While the motivation for MSPs to move client relationships beyond basic repair and maintenance is absolutely sound, the issue is that ‘trusted advisor’ is the wrong – or at least an inadequate – positioning.
It is too broad and vague a role. It gives the impression of only being called upon when remembered, rather than having an ingrained day-to-day role.
It also implies a relationship of a loosely engaged third party, which only confirms or continues the limits and temporary nature of the supplier-client relationship.
‘Outsourced CIO’ on the other hand is far stronger. It suggests defined responsibilities with a pervasive reach throughout the business.
Spanning technology, policy and the business, it is a term that places the MSP firmly within its client’s top team.
>See also: The transformational CIO: a customer-centric visionary
But why is this important? Isn’t this just an innocuous PR problem? Not at all. The MSP supplier-client relationship has had to evolve fundamentally to one of trust and inclusion, and while this may seem to suggest that ‘trusted advisor’ fits the bill, trust cannot be asserted – it must be earned.
That only happens with sufficient, genuine and sustained engagement. It requires a methodical and justified evolution from being strangers, to acquaintances, to colleagues, to ‘trusted advisors’ – and then beyond to teammate, i.e. CIO
Why worry about it?
It is well known that a supplier-client relationship is never more positive than at the moment when the contract is signed, when expectations and confidence on both sides are at their highest and when obstacles and even ‘untruths’ are yet to be discovered.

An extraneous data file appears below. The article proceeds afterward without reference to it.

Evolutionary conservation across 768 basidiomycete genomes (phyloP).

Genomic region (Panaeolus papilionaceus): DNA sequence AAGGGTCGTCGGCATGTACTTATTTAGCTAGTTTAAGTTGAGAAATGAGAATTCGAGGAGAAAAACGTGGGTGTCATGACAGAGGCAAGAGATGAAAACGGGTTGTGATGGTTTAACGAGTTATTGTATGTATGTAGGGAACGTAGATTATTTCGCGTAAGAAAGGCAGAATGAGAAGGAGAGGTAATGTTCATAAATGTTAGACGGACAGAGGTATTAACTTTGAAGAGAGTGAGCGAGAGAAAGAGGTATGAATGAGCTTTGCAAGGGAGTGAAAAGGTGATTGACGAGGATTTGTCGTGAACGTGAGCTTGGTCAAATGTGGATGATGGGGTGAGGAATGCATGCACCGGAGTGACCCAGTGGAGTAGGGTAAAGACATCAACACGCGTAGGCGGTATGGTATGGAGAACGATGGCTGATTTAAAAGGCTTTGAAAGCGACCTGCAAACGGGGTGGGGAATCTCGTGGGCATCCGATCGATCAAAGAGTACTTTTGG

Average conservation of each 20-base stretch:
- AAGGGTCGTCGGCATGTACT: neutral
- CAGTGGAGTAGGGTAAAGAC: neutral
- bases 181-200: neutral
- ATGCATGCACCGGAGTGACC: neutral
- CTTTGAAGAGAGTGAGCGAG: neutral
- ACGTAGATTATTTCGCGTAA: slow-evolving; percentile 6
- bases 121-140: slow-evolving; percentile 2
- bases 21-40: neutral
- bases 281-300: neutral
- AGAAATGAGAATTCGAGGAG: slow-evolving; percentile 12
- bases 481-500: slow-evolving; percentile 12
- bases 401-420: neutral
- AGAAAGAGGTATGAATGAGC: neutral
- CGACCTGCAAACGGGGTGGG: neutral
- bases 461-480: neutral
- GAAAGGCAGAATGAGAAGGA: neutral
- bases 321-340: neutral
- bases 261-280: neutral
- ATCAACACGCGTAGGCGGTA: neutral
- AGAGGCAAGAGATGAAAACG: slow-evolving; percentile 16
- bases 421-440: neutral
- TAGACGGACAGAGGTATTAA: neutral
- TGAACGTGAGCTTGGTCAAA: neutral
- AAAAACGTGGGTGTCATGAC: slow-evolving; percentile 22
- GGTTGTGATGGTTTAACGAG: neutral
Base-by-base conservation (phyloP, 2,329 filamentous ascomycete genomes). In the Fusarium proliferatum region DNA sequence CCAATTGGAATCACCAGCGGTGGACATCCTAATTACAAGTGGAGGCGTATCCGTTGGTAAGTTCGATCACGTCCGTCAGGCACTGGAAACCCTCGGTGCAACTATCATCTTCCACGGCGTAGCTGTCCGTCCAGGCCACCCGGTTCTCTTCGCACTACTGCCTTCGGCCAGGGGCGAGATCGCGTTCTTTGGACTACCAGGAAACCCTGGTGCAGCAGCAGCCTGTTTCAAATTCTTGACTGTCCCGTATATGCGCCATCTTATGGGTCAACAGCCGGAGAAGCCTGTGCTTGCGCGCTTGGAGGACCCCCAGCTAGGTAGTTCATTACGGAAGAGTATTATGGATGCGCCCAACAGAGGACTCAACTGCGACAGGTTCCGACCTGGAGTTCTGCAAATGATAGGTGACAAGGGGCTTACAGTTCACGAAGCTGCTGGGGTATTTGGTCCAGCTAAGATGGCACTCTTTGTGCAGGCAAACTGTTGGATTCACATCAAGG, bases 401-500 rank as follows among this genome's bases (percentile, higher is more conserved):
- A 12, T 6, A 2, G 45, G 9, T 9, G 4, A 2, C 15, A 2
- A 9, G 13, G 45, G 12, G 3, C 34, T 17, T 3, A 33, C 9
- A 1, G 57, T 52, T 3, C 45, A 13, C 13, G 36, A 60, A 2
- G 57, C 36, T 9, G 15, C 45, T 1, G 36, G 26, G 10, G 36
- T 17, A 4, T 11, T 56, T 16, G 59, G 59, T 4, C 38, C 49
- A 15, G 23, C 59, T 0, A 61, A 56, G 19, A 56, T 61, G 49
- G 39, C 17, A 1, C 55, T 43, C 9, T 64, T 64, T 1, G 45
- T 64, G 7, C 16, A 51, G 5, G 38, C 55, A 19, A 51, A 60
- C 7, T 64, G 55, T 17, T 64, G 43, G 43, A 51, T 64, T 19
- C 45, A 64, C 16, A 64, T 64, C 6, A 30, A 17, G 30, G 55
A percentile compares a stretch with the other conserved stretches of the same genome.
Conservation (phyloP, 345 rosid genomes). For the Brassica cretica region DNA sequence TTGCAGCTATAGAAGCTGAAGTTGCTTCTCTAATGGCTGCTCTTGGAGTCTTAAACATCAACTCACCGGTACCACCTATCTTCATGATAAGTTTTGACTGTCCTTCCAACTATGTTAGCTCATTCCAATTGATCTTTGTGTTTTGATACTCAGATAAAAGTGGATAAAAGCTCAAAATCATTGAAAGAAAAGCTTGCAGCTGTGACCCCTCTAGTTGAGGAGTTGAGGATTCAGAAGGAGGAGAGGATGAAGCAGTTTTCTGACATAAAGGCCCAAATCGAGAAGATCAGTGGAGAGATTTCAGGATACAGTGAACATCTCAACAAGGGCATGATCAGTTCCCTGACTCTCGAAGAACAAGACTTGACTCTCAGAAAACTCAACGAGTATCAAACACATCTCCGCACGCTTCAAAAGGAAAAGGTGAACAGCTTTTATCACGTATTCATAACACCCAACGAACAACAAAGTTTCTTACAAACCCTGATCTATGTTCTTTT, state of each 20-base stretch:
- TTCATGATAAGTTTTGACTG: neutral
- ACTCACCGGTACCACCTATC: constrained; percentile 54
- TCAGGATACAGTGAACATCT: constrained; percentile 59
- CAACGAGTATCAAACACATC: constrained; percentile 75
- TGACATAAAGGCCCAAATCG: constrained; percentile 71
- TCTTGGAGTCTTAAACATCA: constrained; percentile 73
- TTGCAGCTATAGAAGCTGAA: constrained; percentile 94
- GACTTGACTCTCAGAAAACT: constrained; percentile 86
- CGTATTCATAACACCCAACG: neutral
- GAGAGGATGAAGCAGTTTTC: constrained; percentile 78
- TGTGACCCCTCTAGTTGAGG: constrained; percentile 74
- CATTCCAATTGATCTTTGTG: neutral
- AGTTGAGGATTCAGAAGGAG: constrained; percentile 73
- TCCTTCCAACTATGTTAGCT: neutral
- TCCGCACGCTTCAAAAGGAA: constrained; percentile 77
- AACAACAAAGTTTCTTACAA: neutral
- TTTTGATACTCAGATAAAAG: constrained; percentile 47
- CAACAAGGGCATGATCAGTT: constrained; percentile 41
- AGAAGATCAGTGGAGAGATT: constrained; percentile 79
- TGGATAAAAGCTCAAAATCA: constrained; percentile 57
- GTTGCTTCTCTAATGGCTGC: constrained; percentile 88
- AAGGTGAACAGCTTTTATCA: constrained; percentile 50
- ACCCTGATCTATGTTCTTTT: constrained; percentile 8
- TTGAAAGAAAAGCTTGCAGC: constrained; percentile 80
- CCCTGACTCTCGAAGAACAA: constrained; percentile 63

What few suppliers – of either type – realise is that this is also the point at which the impression is most rigidly formed.
When the deliverables and day-to-day role are agreed, the picture that is formed during those discussions is the one that will most likely last and will be hard to change later.
The danger is therefore that if the limiting ‘trusted advisor’ illusion is not dispelled as early as possible, it will affect the scope of work granted, the role permitted and even the direction in which the relationship evolves.
An arms-length trusted advisor, for example, will usually only ever be given more work of the same type as the original engagement – after all, it is all that they have proven their worth with to date.
Whereas an outsourced CIO has a remit that permits a much greater breadth of involvement with the client – and consequently to prove value of varying types – to be brought into strategic discussions across the business, not just within the IT department.
Consultants – which typify the external, temporary category that trusted advisors fall into – are typically brought into the decision-making process with relatively narrow scope or at relatively late stages.
The problem and need for a solution have already been identified, as has the approximate category or type of solution. When finally brought on board, the consultant’s role is typically to support the decision-making process and make that solution work for the business concerned.
>See also: Revenge of the CIO: the new chief enabler
As such, these consultants are by their very nature external and tactically focused. The strategy has already been determined without them.
In contrast, those MSPs who successfully position themselves as outsourced CIOs are able to join the strategic discussion far earlier.